Art is freedom. The freedom to be yourself. The freedom to dream, to design, to create. The only boundaries for the artist are the ones they place upon themselves.

Victoria Bobo puts few limitations on the folk art she creates. A shiny rock, a discarded water bottle, the tiniest slither of ribbon – all have the potential to become something entirely new in Evergreen resident’s home gallery. Her ambition to repurpose rarely knows bounds.

Her husband, Forrest, doesn’t let his things lie around the house too long. From time to time, they too have been known to get new lives.

“I have picked up a few of his things occasionally,” Vickie Bobo said with a laugh as the two engaged in the conversation. “But I do find a good place for them when I do.”

She says he’s a good sport about it all.

“He’s also my biggest supporter, and I don’t know what I’d do without him,” she said.

Whether it’s a common household item or something nature provides as she meditates on the banks of her family’s lake, Bobo uses the materials she acquires to tell colorful and vibrant stories.

Perhaps there’s no finer representation of her style than her 2015 painting, “The Shack.” The viewer is peering through a torn screen door from inside a dilapidated wooden structure. In the distance, a plank fence separates the viewer from a beautiful hillside landscape covered in yellow flowers. Attached to the interior walls of the shack are items representative of the owner’s life – a can of Zippo lighter fluid, a tin cup, a book for logging cotton and a Farmall tractor owner’s manual. All are securely attached to the piece, yet suspended in time, reminiscent of the 1950s era from which they came.

“Over time, I collect things from different people and places. I’m inspired to create from what I have, like with ‘The Shack,’” Bobo said. “It’s one of my favorite pieces. It represents a different time, a different way of life.”

Bobo’s works range from miniature models emblematic of everyday people, to vibrant paintings and statuesque colorful objects. Each, she says, revealed itself to her in its own time.

Her myriad creations represent a lifetime of work, but Bobo says none have been as fulfilling as her latest endeavor: a host of elaborately decorated mannequins she calls her “Church People.”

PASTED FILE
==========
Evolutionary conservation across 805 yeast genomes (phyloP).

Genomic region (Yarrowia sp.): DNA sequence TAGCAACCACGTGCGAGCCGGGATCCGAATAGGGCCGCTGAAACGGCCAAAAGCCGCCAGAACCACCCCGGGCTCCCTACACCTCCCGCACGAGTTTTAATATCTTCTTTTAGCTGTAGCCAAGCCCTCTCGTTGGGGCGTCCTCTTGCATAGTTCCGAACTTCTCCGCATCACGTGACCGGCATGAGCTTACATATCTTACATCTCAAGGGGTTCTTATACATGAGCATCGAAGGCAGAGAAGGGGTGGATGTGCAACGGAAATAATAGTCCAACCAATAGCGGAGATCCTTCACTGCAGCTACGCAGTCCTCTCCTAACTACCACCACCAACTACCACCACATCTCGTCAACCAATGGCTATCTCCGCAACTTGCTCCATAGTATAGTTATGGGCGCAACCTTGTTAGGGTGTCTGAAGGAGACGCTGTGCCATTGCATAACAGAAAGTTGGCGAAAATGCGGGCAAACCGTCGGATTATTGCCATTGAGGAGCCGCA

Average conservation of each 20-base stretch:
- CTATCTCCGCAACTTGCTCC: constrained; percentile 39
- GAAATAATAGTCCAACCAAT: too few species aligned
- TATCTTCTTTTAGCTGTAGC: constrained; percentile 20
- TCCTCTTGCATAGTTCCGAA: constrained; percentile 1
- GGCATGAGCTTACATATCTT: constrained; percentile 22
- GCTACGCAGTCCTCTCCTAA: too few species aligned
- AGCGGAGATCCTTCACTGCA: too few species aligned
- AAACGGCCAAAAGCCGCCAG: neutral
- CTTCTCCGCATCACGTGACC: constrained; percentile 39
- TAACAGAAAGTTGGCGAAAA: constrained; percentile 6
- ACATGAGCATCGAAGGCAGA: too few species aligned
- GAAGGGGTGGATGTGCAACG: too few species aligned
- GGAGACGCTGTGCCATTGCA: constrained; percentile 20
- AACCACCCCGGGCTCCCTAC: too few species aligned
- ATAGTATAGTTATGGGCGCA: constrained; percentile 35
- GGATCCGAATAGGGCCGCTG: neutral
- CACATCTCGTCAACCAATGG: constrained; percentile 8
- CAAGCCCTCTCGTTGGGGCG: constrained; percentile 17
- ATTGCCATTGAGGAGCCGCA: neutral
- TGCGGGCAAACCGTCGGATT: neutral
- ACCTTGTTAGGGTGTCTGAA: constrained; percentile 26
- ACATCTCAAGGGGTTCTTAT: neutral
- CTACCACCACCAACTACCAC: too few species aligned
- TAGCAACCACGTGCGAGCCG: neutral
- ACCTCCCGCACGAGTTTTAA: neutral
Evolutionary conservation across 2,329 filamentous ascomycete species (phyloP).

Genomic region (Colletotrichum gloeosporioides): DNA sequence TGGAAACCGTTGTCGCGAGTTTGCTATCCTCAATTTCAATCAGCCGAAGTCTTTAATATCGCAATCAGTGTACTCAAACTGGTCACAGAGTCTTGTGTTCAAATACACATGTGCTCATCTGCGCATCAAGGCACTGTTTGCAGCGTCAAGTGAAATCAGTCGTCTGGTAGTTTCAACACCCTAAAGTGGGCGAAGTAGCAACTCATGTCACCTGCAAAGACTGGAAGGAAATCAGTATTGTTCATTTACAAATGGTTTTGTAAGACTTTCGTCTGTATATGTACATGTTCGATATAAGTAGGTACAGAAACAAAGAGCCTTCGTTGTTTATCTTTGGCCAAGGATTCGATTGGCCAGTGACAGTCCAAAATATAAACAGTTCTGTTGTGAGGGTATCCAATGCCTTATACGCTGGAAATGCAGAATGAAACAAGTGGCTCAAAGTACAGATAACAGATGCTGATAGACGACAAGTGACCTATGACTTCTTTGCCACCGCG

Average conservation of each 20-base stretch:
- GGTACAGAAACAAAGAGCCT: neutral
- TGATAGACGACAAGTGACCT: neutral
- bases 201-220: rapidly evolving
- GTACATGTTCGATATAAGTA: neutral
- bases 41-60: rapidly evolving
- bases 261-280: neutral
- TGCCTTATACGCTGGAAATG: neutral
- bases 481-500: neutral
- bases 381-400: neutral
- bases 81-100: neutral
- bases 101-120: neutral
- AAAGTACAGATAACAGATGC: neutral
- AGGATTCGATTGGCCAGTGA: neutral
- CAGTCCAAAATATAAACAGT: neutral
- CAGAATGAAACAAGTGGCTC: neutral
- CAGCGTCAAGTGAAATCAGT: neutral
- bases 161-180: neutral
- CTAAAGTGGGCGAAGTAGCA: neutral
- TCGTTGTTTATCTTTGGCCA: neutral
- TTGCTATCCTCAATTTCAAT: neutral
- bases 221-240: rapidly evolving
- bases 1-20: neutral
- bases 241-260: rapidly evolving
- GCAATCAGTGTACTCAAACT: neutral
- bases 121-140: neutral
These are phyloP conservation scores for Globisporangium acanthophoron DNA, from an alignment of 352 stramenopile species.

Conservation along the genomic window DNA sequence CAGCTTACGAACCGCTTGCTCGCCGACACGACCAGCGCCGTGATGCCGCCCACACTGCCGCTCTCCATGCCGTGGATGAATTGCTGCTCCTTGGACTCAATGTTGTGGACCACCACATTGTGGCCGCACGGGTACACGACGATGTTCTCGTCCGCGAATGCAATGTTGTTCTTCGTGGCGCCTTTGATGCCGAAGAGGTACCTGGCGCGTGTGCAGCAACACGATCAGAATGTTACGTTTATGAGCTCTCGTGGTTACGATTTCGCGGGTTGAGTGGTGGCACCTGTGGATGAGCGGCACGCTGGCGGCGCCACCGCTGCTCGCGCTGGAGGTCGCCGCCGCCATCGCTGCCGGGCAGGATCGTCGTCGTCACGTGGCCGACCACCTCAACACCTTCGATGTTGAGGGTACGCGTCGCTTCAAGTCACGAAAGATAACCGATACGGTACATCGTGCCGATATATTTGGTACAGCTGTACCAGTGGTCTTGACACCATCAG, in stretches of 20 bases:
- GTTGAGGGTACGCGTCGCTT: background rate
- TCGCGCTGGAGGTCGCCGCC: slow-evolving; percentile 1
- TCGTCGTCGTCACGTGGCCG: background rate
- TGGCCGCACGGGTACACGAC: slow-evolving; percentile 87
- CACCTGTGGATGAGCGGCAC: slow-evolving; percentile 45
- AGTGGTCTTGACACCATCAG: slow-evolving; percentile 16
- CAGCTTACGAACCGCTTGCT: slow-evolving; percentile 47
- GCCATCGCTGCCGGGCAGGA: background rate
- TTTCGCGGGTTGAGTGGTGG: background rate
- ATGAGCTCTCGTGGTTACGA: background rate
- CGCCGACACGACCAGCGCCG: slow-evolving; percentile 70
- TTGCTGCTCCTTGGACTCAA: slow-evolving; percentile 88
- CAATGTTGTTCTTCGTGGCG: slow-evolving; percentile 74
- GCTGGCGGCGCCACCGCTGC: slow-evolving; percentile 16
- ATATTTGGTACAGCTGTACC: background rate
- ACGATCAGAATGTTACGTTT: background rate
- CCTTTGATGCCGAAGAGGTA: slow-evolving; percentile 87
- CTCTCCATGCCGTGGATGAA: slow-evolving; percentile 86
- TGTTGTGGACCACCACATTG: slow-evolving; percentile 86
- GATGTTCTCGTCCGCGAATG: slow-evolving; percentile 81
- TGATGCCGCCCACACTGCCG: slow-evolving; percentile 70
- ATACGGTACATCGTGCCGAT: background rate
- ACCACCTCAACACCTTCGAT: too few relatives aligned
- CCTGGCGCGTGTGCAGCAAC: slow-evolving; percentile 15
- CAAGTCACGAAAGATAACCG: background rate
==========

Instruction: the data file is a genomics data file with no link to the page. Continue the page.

“Their identity changes from week to week,” she said. “One may become Queen Esther or King Solomon one Sunday and then become someone totally different the next. I really enjoyed creating those two characters, because I was able to take them beyond my usual scope of dressing them.”

Bobo uses her adorned mannequins to teach Sunday school classes at New Temple Baptist Church. Prior to teaching a children’s Sunday school class, she worked with children’s hour during their Sunday morning service.

Combining her art and her faith is something she finds very fulfilling. She hopes it will leave a lasting impression on the children she encounters.

“I want these stories to stick with the children, to have an impact,” Bobo said. “I believe the more they are engaged, the chances are greater they will not forget.”

She begins her lesson preparation with prayer and follows it with an in-depth Bible study and review of her Sunday school guide and workbook.

Throughout the exercise, she envisions how to approach the task using her “church people.”

Bobo said she concentrates on incorporating the three modalities of learning – Visual, Auditory and Kinesthetic, or movement, (VAK) – in her lesson’s presentation. She’s convinced that by presenting the lesson not just in spoken form, but visually and actively, her students will retain more of what’s being taught. Her art is the perfect avenue, she said, for reaching the young, inquisitive learners.

“I present the story as interactively as I can, and when I finish them, I become their audience,” she said. “I give the children the opportunity to show me what they learned and tell the story back to me.”

Listening to the children tell the stories with their own words, in their own way, is rewarding beyond compare. She said she almost always learns something.

“The children will do little extra things, adding their own creativity to the story,” Bobo said. “That lets me know they are really paying attention. It’s reassuring that what I’m doing really makes a difference.”

Her favorite scripture is Psalms 34:3, “Oh magnify the Lord with me, and let us exalt His name together.”

Bobo deems it her spiritual mission to teach the children biblical scripture like her favorite Psalm and to use her art to do it, as long as her health permits. Diagnosed with Multiple Sclerosis several years ago, she said some days the disease gets the best of her.

“I don’t always get to stay for the complete service and have to come home,” she said. “Sometimes the hours turn into days, but until God says it’s time to quit, I will continue.”

Her determination to keep going is only slightly overshadowed by her creative spirit. Both send a valuable and important message: The only boundaries are the ones we place upon ourselves.

“Everyone’s art is different,” she said. “Mine is my legacy, and I hope I have used it to make a difference in the lives of children.”

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